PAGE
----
What is the best month to go skiing in Montana?

February is the best time to ski Montana. While resorts typically open around Thanksgiving, Montana tends to get a big dump of snow in December and then have a lull in January. In February the flurries pick up again.

While December could be good, the base of snow will not be as deep in December, which is still the early season. Also, if you are skiing on a budget, you should always avoid the holiday seasons. Not only are lift tickets often higher during this period, places to stay and flights are also at their highest. 

How do you get all that ski gear on a budget?

We are big fans of thrifting ski gear before your time on the slopes. Especially if you live in a colder or mountainous region, thrift and consignment shops are the ideal place to find gently used gear that was donated because the owner was onto the new best thing.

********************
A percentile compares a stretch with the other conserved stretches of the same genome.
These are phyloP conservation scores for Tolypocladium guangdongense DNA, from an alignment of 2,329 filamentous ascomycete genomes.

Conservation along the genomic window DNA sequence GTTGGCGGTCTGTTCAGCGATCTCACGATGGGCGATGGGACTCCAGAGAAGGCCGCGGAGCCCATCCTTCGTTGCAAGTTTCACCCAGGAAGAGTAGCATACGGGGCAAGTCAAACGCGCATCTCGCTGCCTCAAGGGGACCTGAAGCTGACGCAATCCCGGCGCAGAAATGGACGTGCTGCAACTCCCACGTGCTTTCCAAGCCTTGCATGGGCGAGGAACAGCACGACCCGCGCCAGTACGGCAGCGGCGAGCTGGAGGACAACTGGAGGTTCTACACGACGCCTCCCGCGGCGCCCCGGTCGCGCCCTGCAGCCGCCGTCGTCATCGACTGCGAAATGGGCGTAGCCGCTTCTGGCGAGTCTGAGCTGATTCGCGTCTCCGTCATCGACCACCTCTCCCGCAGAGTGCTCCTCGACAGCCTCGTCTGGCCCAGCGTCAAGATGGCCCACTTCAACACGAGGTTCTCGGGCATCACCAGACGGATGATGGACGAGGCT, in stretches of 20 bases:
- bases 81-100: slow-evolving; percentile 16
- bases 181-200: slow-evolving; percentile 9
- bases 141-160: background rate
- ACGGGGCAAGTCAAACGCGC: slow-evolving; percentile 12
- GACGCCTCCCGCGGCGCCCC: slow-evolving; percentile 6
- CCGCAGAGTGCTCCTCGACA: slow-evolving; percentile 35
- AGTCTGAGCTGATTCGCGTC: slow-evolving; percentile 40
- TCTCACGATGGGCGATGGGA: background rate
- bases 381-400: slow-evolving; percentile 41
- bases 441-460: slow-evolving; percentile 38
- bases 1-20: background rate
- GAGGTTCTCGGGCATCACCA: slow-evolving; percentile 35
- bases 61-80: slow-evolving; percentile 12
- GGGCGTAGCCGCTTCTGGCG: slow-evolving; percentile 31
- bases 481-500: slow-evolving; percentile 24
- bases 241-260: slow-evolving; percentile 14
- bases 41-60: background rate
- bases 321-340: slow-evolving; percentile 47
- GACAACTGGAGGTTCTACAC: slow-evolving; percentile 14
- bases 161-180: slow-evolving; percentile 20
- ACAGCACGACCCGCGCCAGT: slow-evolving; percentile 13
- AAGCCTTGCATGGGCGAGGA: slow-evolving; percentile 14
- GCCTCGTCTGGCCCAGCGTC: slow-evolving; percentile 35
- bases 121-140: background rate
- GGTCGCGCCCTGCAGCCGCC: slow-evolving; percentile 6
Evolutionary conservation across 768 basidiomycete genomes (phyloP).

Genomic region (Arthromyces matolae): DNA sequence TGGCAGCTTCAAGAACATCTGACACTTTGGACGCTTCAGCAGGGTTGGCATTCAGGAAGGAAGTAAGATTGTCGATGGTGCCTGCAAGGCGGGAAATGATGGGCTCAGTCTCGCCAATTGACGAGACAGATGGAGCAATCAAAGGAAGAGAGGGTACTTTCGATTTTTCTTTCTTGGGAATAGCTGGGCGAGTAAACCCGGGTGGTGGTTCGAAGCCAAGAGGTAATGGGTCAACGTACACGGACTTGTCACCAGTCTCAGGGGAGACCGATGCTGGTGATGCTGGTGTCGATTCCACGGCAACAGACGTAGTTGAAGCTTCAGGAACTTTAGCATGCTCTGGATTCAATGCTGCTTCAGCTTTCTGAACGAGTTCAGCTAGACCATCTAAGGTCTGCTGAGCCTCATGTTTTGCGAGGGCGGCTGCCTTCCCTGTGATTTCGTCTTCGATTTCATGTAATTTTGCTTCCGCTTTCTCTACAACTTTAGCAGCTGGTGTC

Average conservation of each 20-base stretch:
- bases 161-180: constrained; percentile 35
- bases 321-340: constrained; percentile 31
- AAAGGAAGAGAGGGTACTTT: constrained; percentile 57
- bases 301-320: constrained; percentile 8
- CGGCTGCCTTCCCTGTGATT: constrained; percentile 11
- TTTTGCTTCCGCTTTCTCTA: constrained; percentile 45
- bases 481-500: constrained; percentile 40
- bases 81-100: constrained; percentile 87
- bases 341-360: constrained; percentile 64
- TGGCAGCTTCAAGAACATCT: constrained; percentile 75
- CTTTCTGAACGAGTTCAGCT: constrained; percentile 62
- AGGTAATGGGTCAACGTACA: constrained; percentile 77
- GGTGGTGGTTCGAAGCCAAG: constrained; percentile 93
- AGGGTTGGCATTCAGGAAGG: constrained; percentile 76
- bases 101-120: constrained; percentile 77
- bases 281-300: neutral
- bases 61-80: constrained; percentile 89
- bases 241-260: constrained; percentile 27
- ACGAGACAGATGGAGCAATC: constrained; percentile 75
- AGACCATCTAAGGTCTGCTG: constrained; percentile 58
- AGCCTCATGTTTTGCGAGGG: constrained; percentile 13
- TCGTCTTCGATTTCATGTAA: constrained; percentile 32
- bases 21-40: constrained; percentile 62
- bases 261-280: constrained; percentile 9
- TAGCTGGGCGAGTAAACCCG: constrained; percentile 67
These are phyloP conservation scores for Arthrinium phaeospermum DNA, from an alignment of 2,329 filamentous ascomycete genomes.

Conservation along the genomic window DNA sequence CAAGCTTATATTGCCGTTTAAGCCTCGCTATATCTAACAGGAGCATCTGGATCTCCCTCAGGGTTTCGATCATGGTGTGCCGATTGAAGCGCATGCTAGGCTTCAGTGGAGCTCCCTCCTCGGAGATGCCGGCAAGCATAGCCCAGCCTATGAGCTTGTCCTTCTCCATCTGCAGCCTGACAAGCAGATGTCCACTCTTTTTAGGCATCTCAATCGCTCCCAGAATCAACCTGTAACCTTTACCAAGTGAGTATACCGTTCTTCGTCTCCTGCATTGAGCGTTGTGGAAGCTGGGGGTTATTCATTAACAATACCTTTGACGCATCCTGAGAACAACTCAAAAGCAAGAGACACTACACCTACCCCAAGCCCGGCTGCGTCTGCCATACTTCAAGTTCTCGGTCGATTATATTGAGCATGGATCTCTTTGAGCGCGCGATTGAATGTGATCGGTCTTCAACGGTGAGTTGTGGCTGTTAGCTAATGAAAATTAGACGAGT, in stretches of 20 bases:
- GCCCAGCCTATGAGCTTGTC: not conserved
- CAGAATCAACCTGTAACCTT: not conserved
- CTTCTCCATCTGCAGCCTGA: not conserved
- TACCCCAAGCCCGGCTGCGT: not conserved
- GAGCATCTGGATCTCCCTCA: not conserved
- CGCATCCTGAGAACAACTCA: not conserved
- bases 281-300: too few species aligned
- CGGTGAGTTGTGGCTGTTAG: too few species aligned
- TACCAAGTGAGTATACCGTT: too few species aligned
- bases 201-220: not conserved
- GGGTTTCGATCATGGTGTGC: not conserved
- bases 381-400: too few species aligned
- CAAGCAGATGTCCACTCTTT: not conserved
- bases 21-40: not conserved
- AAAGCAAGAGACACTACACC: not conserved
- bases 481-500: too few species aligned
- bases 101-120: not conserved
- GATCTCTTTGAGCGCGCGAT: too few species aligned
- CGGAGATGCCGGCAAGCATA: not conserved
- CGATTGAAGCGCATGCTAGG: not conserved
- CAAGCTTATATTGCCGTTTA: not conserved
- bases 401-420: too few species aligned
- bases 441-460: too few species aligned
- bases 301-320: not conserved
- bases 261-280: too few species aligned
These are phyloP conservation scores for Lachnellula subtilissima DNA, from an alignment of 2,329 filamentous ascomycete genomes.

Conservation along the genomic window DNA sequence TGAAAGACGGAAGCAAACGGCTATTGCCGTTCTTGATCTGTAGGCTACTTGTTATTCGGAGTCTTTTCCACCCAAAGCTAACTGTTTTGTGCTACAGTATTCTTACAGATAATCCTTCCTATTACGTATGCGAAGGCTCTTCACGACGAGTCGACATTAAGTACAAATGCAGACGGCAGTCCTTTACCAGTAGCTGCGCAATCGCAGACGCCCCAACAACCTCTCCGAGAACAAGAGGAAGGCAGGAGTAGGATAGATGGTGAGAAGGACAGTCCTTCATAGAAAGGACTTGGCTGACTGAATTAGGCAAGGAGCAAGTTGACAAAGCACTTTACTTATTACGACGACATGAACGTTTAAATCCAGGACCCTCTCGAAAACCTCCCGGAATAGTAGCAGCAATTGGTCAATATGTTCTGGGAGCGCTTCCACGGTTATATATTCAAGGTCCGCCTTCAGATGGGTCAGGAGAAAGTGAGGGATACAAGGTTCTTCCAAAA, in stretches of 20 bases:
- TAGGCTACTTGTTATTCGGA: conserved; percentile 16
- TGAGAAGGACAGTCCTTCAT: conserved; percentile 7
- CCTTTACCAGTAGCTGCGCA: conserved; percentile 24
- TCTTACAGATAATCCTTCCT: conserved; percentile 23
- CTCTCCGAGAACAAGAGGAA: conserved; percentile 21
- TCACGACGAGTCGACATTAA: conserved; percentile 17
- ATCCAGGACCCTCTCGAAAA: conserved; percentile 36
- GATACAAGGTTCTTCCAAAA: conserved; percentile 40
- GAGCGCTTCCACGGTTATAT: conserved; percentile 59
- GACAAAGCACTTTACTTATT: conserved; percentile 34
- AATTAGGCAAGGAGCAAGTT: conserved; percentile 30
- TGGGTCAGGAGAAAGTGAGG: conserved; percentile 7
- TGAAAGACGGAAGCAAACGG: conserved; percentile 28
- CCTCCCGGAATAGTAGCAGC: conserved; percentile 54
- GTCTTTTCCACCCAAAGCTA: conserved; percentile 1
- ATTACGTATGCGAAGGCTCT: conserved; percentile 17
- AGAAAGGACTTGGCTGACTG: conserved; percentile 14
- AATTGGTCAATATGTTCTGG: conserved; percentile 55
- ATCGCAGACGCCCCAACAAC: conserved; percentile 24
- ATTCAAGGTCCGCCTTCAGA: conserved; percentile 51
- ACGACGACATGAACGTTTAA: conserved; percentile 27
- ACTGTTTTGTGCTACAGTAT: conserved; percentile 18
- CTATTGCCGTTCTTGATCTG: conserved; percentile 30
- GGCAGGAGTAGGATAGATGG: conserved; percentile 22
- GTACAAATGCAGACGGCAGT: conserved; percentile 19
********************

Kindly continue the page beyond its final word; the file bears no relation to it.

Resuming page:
If you do need to rent ski/snowboard gear, we definitely recommend renting off mountain. Check the prices with the resort, but often a rental shop will have a much lower price because they don’t have the convenience of being right at the base of the hill. 

Where to get used gear is just one of our 10 tips for skiing on a budget. 

What are other budget resorts in the American West?

Skiing is one of our favorite winter activities as a family so we are constantly looking for that budget lift ticket that still has multiple chair lifts, numerous runs and significant vertical drop. 

We have suggestions for budget skiing in Idaho and Oregon as well. 

Or if you are new to skiing and have your heart set on skiing the iconic Colorado front range, let us help you with the best ski resorts in Colorado for beginners.

Best Skiing in Montana On a Budget